Vel R. Phillips

Throughout her life, Velvalea “Vel” Hortense Rodgers Phillips broke countless barriers. She became the state's first African American judge in 1971 and the first African American woman elected to statewide office as the Secretary of State of Wisconsin in 1978. Her work throughout our city and state has left an indelible mark on our community, helping move our city toward a brighter tomorrow.

Phillips, a defining figure in the city’s fight for fair housing and a civil servant throughout her life, was born on February 18, 1924. She attended North Division High School in Milwaukee before continuing her educational career in Washington, D.C., at Howard University. Returning to her home state, Phillips became the first African American woman to graduate from the University of Wisconsin-Madison’s Law School in 1951. Five years later, she was the African American and first woman elected to the Milwaukee Common Council.

In 1970, Phillips was the first African American judge in Wisconsin and the first woman judge in Milwaukee County. Finally, in 1979, she was the first person of color elected Secretary of State of Wisconsin.

Throughout her career, she was a vocal civil rights advocate, authoring the Phillips Housing Ordinance, which was designed to outlaw housing discrimination throughout the city. In the late '60s, Phillips also worked to promote legislation that ensured fair employment and educational practices and advocated for the enforcement of Brown v. Board of Education in the Milwaukee area. In 1967, Phillips, along with local activist Father James Groppi and the NAACP Youth Council, marched the streets of Milwaukee, rallying support for fair housing. Vel R. Phillips was a transformational figure in Milwaukee’s civil rights movement in the 1960s and a barrier-breaking leader in the community. Her impact on the city and the state has moved Milwaukee forward.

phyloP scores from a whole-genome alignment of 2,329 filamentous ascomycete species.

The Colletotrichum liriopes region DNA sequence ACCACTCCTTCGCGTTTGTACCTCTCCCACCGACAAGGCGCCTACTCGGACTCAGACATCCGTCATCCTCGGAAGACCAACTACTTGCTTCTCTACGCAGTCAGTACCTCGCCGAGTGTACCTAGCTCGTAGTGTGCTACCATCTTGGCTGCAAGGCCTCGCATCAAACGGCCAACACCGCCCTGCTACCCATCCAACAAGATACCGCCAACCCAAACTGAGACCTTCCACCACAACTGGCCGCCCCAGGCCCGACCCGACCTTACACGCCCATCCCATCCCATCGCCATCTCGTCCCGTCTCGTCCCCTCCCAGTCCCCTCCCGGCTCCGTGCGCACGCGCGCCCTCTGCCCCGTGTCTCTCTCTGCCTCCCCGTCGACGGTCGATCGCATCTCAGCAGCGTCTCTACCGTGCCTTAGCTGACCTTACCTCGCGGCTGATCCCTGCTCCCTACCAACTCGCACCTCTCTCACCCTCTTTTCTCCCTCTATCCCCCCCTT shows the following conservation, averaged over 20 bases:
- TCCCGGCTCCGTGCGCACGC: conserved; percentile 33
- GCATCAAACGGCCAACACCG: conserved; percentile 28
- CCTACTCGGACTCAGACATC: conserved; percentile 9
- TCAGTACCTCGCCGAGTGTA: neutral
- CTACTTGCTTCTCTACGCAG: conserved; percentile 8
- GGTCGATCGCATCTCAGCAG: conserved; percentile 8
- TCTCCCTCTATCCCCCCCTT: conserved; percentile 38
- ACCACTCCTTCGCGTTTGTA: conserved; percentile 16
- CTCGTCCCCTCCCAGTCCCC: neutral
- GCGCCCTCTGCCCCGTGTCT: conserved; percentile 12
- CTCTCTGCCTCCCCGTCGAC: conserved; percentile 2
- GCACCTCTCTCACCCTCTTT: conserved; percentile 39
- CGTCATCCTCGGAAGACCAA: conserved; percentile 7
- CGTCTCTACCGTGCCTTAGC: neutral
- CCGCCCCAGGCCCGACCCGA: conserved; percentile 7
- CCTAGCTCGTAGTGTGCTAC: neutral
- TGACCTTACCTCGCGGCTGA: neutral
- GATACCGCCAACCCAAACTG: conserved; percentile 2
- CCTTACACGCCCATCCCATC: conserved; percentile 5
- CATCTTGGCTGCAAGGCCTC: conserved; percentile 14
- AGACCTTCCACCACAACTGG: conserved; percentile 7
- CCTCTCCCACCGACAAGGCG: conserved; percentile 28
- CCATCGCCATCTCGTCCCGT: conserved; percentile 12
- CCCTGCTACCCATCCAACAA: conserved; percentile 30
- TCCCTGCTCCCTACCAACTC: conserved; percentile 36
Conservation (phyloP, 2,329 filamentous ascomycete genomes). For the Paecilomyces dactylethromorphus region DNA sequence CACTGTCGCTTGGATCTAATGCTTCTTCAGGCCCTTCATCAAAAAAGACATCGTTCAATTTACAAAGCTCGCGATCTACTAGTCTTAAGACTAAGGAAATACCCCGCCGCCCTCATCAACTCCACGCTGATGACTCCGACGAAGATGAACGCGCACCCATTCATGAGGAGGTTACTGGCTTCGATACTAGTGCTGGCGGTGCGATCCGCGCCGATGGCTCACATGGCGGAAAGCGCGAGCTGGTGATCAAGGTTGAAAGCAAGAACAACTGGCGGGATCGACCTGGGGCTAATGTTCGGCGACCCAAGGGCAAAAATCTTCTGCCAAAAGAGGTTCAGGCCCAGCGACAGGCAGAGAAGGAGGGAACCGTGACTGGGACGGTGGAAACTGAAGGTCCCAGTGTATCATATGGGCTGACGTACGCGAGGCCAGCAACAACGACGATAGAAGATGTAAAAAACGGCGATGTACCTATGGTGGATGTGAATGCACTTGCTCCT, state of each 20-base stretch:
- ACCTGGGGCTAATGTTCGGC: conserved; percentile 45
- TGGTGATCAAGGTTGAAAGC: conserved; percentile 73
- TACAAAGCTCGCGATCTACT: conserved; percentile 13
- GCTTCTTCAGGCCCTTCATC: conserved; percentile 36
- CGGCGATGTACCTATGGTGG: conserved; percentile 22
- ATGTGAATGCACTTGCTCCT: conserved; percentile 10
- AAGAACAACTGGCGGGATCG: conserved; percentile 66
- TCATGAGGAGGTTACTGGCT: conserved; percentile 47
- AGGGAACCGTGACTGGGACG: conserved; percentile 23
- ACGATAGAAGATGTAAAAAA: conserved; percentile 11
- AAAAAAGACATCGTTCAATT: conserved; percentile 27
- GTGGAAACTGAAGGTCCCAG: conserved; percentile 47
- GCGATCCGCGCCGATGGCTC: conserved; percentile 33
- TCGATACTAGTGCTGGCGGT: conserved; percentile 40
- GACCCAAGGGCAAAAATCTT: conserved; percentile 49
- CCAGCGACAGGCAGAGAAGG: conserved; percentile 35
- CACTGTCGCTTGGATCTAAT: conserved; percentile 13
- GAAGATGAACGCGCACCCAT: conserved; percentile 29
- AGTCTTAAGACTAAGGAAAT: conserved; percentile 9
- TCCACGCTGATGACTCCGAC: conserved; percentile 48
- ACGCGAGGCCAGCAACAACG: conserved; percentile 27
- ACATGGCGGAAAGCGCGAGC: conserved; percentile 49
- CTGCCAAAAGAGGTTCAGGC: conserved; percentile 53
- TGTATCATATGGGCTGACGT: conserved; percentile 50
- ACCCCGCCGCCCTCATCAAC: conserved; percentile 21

If you’ve driven past Baird Center recently, you’ll have noticed that, amongst the many construction sites around town, the crew building more on the convention center’s $456 million expansion, the orange construction barrels, and the new traffic patterns, a site across the street also bears the marks of progress. Later this summer, the construction site at the intersection of Vel R. Phillips Avenue and Wisconsin Avenue will become one of downtown’s newest public spaces: Vel R. Phillips Plaza. Named for Vel R. Phillips, a dedicated civil rights leader in Milwaukee who was instrumental in passing fair housing legislation. To mark what would've been Vel R. Phillips' 100th birthday, the City of Milwaukee is dedicating this incredible $16 million, 30,000 sq. ft. plaza, featuring an immaculately manicured garden, event space, an informational kiosk for visitors, a future streetcar stop and a 2,900 sq. ft. café.  Located next to the newly expanded Baird Center, Vel R. Phillips Plaza is expected to be completed by mid-summer 2024. Once completed, in 2025, the plaza will unveil a major public art installation commissioned by the City of Milwaukee's Department of City Development in honor of Phillips' life and legacy.